construct. This decision was made for several reasons.</p>

    <p>First, PHP's support for object-oriented constructs was much less
    mature at the time of Drupal's design. Drupal was built on PHP 4, and most
    of the improvements in PHP 5 relate to its <a
    href="http://us4.php.net/manual/en/migration5.oop.php">object-oriented
    features</a>.</p>

    <p>Second, Drupal code is highly compartmentalized into modules, each of
    which defines its own set of functions. The inclusion of files is handled
    inside functions as well; PHP's performance suffers if all code is included
    on each page call, so Drupal attempts to load as little code as possible
    per request. This is a critical consideration, especially in the absence of
    a <a href="http://www.zend.com/store/products/zend-platform/index.php">PHP
    accelerator</a>; the act of compiling the code accounts for more than half
    of a Drupal page request. Functions are therefore defined inside other
    functions in Drupal, with respect to the runtime scope. This is perfectly
    legal. However, PHP does not allow the same kind of nesting with class
    declarations. This means that the inclusion of files defining classes must
    be "top-level," and not inside any function, which leads either to slower
    code (always including the files defining classes) or a large amount of
    logic in the main index.php file.</p>

    <p>Finally, using classes to implement Drupal constructs is difficult due
    to the use of some advanced object-oriented design patterns used by Drupal
    itself. While this may sound self-contradictory, it should become clear in
    the following discussion that the lack of certain OOP constructs such as <a
    href="http://developer.apple.com/documentation/Cocoa/Conceptual/ObjectiveC/LanguageSummary/chapter_5_section_7.html">Objective-C's
    "categories"</a> in PHP would mean that implementing some Drupal mechanisms
    (such as the <a href="http://drupaldocs.org/api/group/themeable/4.7">theme
    system</a>) would be more complicated using classes than using
    functions.</p>

    <h2>OOP Concepts in Drupal</h2>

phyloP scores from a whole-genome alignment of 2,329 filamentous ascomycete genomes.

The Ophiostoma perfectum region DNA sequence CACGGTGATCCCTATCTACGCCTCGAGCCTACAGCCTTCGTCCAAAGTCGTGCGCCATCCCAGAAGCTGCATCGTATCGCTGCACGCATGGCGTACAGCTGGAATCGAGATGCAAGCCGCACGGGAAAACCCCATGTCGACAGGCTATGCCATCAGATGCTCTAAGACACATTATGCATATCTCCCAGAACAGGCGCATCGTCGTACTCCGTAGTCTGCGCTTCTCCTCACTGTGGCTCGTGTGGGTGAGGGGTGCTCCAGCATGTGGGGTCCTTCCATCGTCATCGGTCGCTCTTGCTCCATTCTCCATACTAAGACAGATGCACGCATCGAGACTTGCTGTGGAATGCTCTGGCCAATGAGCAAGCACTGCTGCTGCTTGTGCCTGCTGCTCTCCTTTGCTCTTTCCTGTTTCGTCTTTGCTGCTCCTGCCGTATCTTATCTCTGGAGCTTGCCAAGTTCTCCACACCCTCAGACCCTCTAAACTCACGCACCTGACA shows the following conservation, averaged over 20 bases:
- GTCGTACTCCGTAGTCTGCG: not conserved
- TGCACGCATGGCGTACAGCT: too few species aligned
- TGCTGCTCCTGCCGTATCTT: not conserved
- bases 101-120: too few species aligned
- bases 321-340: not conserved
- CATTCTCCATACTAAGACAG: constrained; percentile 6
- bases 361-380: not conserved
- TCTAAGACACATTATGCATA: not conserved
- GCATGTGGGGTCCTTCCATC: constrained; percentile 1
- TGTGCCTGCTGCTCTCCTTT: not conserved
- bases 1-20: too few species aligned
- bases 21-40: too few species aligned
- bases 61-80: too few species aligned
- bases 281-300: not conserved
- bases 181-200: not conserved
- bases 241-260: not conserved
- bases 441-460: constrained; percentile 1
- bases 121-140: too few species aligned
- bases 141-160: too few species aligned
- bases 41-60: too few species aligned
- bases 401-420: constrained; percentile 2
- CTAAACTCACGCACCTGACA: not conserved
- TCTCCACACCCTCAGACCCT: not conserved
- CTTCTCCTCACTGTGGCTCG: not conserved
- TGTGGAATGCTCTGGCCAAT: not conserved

<p>Despite the lack of explicitly-declared classes in Drupal, many
    object-oriented paradigms are still used in its design. There are many sets
    of "essential features" that are said to be necessary to classify a system
    as object-oriented; we will look at one of the <a
    href="http://en.wikipedia.org/wiki/Object-oriented_programming">more
    popular definitions</a> and examine some ways in which Drupal exhibits
    those characteristics.</p>

    <h3>Objects</h3>

    <p>There are many constructs in Drupal that fit the description of an
    "object". Some of the more prominent Drupal components that could be
    considered objects are modules, themes, nodes, and users.</p>

    <p>Nodes are the basic content building blocks of a Drupal site, and
    bundle together the data that makes up a "page" or "story" on a typical
    site. The methods that operate on this object are defined in node.module,
    usually called by the node_invoke() function. User objects similarly
    package data together, bringing together information about each account on
    the site, profile information, and session tracking. In both cases, the
    data structure is defined by a database table instead of a class. Drupal
    exploits the relational nature of its supported databases to allow other
    modules to extend the objects with additional data fields.</p>

    <p>Modules and themes are object-like as well, filling the "controller"
    role in many ways. Each module is a source file, but also bundles together
    related functions and follows a pattern of defining Drupal hooks.</p>

    <h3>Abstraction</h3>

    <p>Drupal's <a href="http://drupaldocs.org/api/group/hooks/4.7">hook
    system</a> is the basis for its interface abstraction. Hooks define the
    operations that can be performed on or by a module. If a module implements
    a hook, it enters into a contract to perform a particular task when the
    hook is invoked. The calling code need not know anything else about the
    module or the way the hook is implemented in order to get useful work done
    by invoking the hook.</p>

    <h3>Encapsulation</h3>

    <p>Like most other object-oriented systems, Drupal does not have a way of
    strictly limiting access to an object's inner workings, but rather relies
    on convention to accomplish this. Since Drupal code is based around
    functions, which share a single namespace, this namespace is subdivided by
    the use of prefixes. By following this simple convention, each module can
    declare its own functions and variables without the worry of conflict with
    others.</p>

    <p>Convention also delineates the public API of a class from its internal
    implementation. Internal functions are prefixed by an underscore to